On monday evening there was a thunder storm. I have read that fish react to changes in air pressure, and that they are usually very active after a thunderstorm. So, as soon as the storm had passed I went fishing. Pretty soon I caught a young pike. I sometimes hear people dismissing small catches - as if the main purpose of fishing is to catch a big fish. But I'm honestly fishing to eat. And when hungry, a young pike is a damn good catch - it provides a day's meal. I kept on rowing around, drawing a lure. I've been living next to this lake for five years, and I'm still learning how the fish behave here - it depends on formations of the lake bottom, weather, temperature of the water and all that kind of things. Traditionally people learned this kind of stuff from their parents or relatives, and I also learned some of the general principles from my own father. But the rest I have to learn myself. As I was thiking about this there was an another catch. This time I made a wrong move with a hand net, helping the fish to break free from the lure. So the pike escaped, and I decided to stop for a while, casting the lure. After several tries I caught something - oh, a piece of iron ore. In this lake there are many areas where the bottom is covered with palm-sized flat rusty and flaky stones rich of iron. In the old times people collected that and smelted it for iron. Nowadays I can just have readymade hooks, axeblades, knives, sawblades and all that. Yup, with all these tools I could achieve some sort of self-sustainability when it comes to food. But I would still depend on these tools, as I lack the skills to smelt iron. Hey, see - another way of coming back to the social nature of human being. We depend on others, we have been living in groups, communities and cities for numerous generations, and yet it feels that there is a lot to learn in basic social skills. At least for me =)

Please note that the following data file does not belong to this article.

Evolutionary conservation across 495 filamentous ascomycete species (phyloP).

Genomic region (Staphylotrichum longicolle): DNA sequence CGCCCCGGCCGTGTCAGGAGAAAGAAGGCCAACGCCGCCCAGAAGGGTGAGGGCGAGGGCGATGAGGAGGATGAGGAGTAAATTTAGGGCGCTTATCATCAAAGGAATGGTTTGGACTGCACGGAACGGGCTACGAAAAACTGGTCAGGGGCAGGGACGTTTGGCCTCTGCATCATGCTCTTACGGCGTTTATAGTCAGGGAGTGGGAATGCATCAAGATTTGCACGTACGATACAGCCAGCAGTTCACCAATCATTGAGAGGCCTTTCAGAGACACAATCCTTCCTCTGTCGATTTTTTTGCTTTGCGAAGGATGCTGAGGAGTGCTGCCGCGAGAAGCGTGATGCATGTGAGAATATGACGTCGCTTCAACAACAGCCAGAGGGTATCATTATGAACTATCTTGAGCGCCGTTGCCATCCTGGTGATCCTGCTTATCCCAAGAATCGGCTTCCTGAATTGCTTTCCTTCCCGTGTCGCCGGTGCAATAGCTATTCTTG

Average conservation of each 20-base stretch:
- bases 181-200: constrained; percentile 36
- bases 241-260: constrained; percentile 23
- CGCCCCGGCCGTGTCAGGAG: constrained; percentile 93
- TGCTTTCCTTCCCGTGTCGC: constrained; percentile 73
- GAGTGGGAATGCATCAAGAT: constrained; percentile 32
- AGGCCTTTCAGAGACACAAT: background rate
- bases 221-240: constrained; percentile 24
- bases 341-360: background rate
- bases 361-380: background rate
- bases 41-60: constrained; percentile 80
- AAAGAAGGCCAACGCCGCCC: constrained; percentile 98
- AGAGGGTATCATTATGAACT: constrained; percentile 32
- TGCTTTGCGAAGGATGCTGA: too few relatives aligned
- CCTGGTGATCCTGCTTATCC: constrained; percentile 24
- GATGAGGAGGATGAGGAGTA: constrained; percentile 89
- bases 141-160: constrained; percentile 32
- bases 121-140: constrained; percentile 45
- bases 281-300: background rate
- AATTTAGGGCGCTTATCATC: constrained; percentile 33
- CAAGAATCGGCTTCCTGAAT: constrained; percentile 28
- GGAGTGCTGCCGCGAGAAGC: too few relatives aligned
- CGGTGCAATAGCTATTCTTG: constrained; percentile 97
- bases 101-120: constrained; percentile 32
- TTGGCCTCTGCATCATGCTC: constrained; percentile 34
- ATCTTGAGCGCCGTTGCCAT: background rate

Well, a thunder bolt had cut the electricity, so when I returned from the lake I decided to cook the fish by fire. In the midnight dusk I sat by fire, cutting the fish, cooking and eating, and enjoying the sweet aroma of bird cherries in blossom. After that I was too tired to write a blog entry, and then I was busy with massage. But here goes, another few lines of Life in the Finnish Woods =)

limonite iron ore
limonite iron ore
sunset at Lake Paloselkä
sunset at Lake Paloselkä
tags: 
diary
homesteading
music
philosophy
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Comments

interesting reading.
by the way, you're sure it's limonite? maybe it's a bog iron, since lake areas are likely very boggy. not sure how it ended up on the bottom of the lake though.

Definitely I'm not sure =) In Finnish we call them, literally translated, "bog ore" and "lake ore", and as far as I understand they are basically the same stuff. So, I just quickly opened the Finnish wikipedia with "järvimalmi" and then chose the english page to see what name it gives for that type of iron ore. So it might well be that my translation is inaccurate.

I took an another look at Wikipedia, and I think "limonite" is a general name for different types of iron oxides. Some of them are found in bog areas, and some in bottom of lakes. It also says that it regenerates in lakes - once harvested, a same area in lake bottom will regrow a layer of limonite in ten years.

I like reading the words that you write.

Sometimes reading any words at all is energy-depleting, as you say, but in those times I do not read and then the words are still there waiting when reading words will be energy-restoring again. You should write when you have words to write, and people will read when they have room to carry your words without spilling them.

Thanks.

I often think how before the internet it was normal that exchanging letters took a week or two - nobody expected an instant reply. When I went to the university I started to use e-mail to communicate with my friends - and I noticed people often apologized for the delay in their reply, if it took more than a day to reply... Oh, but I always prefer people reading and replying if and when they feel like it. And it is delightful to receive a reply or a comment after weeks or months of posting something =)